Reb Ezra

"Tell me you believe in me."
By Laila Tzipporah

A young woman went missing. She had been a guard at the religious Zionist seminary I was attending in Jerusalem, where I ended up almost by accident. In the mornings we studied Talmud in pairs, reading line by line aloud, and in the afternoon, Torah. After starting there I confessed to one of the instructors that I had difficulty believing in the literal fact of revelation. She somberly advised me to pray. Nevertheless, I became quickly, and enthusiastically, religious. In my neighborhood people typically greeted one another with “Hello my holy brothers and sisters,” resembling something of an orthodox Rainbow Gathering.

On the morning that the woman's disappearance was announced, we were loaded onto a bus and dropped off at the Jerusalem forest. An instructor from the seminary and a policeman explained that we would search for her body as the police lacked the means to conduct a thorough search. Leave no rock unturned or cave unsearched, they told us. We set off in groups along the forest’s hills and ravines. 

Lagging behind the group slightly, my friend Rivka began telling me about a rabbi named Reb Ezra who helps people repair their past lives. She said that he knows everything about her just by looking at her. “He's sort of my mentor,” she explained. “Like he tells me stories about my different life times so I understand what to do in this one.” I asked if I could meet him. “I’m not sure,” she said, “he’s really particular about who he allows to come see him.”

For several mornings we returned to the forest and found nothing.


Weeks later, Rivka invited me for a meal at Reb Ezra’s home. It was Friday night, an hour after sunset, when everyone in Jerusalem has just prayed. Over the Sabbath, cars hardly ever drive through the street. A quiet comes over the city as groups of people walk one another home for dinner after synagogue, occasionally singing in unison. Inside the apartment, candles were lit on a large folding table. Inspirational sayings drawn in sharpie on poster board plastered the walls saying, “HaShem loves you.”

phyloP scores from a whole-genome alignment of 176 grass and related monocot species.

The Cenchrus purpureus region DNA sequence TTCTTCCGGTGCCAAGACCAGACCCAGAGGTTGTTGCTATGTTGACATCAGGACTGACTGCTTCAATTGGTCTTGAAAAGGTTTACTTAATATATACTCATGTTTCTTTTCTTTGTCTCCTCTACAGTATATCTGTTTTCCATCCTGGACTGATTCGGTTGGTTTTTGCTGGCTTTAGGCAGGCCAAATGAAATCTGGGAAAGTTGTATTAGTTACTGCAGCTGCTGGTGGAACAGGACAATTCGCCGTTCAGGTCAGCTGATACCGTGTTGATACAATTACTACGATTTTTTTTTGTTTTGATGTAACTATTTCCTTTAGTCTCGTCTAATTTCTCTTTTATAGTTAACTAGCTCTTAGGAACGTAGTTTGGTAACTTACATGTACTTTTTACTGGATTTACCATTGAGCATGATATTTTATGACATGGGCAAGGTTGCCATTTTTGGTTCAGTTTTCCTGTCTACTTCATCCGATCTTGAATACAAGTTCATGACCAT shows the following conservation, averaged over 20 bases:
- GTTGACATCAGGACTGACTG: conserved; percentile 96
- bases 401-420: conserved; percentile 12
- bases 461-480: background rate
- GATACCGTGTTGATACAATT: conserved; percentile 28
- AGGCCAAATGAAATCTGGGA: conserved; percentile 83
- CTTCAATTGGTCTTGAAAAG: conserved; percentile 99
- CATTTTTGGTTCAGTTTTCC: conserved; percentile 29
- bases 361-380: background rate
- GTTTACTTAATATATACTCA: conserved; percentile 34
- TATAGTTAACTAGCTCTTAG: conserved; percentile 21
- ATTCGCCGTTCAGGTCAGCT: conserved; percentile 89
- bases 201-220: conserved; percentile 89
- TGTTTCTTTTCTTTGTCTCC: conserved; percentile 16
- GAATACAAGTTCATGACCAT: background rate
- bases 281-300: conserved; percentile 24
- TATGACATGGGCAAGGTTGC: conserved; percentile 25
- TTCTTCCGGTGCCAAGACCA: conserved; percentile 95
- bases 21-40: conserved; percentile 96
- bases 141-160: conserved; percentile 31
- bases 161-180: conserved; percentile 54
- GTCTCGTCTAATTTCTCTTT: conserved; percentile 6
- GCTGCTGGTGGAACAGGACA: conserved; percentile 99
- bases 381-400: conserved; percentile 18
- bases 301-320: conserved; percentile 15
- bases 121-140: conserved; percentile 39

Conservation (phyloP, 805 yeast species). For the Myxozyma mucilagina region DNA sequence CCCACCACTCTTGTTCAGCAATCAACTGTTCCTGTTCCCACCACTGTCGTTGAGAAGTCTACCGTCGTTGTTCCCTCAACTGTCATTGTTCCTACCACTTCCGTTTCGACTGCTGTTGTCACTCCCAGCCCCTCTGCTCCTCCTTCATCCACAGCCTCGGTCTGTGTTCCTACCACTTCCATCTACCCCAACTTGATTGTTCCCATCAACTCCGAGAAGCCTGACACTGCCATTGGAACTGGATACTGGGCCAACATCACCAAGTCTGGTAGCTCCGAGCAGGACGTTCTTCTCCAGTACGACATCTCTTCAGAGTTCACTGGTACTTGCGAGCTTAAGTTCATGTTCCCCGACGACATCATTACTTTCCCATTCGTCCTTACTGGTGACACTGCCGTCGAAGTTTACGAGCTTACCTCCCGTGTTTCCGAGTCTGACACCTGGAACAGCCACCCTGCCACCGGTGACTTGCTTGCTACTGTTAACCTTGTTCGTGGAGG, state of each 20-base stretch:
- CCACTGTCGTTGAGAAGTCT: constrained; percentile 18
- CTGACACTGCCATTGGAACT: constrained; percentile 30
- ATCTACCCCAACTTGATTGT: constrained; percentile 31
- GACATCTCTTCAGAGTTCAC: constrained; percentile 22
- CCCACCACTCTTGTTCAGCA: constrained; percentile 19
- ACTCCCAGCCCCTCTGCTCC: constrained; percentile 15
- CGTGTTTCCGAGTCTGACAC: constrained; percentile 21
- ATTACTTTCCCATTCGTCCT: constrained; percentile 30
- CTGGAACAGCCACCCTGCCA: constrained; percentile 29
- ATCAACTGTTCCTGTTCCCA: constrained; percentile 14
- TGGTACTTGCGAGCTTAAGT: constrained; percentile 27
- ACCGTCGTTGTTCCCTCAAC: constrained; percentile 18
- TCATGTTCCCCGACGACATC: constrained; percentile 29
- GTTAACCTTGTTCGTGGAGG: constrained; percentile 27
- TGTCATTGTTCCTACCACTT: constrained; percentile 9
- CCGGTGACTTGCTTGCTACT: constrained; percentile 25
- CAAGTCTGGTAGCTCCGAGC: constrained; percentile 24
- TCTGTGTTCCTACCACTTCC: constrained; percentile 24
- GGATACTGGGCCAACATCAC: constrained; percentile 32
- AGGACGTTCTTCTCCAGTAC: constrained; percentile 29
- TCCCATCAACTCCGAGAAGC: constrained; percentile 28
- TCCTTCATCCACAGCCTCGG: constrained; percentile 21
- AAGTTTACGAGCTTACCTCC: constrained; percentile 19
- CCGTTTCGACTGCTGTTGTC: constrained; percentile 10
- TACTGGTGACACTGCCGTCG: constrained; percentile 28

After ten or so young people had arrived, all quiet, slightly on edge, Reb Ezra lumbered down the stairs dressed all in white, to take his place at the head of the table. A large man, he moved slowly and heavily, as if each step exhausted him, but his gaze darted from person to person penetratingly. Shukeling back and forth, the rabbi closed his eyes. Opening them again, he gave a blessing over the wine and bread, made a few jokes, and then everyone was silent.

"Do you forgive me for any way I've wronged you in this life or any previous lives?" he asked the girl sitting next to him slowly. She hesitated, and then said yes. He asked each person at the table the same question until he turned to me. “Sure,” I said, perhaps somewhat lacking in conviction. If he had in fact wronged me in any way, I had no memory of it. 

“Are you absolutely sure you forgive me?” Again I nodded.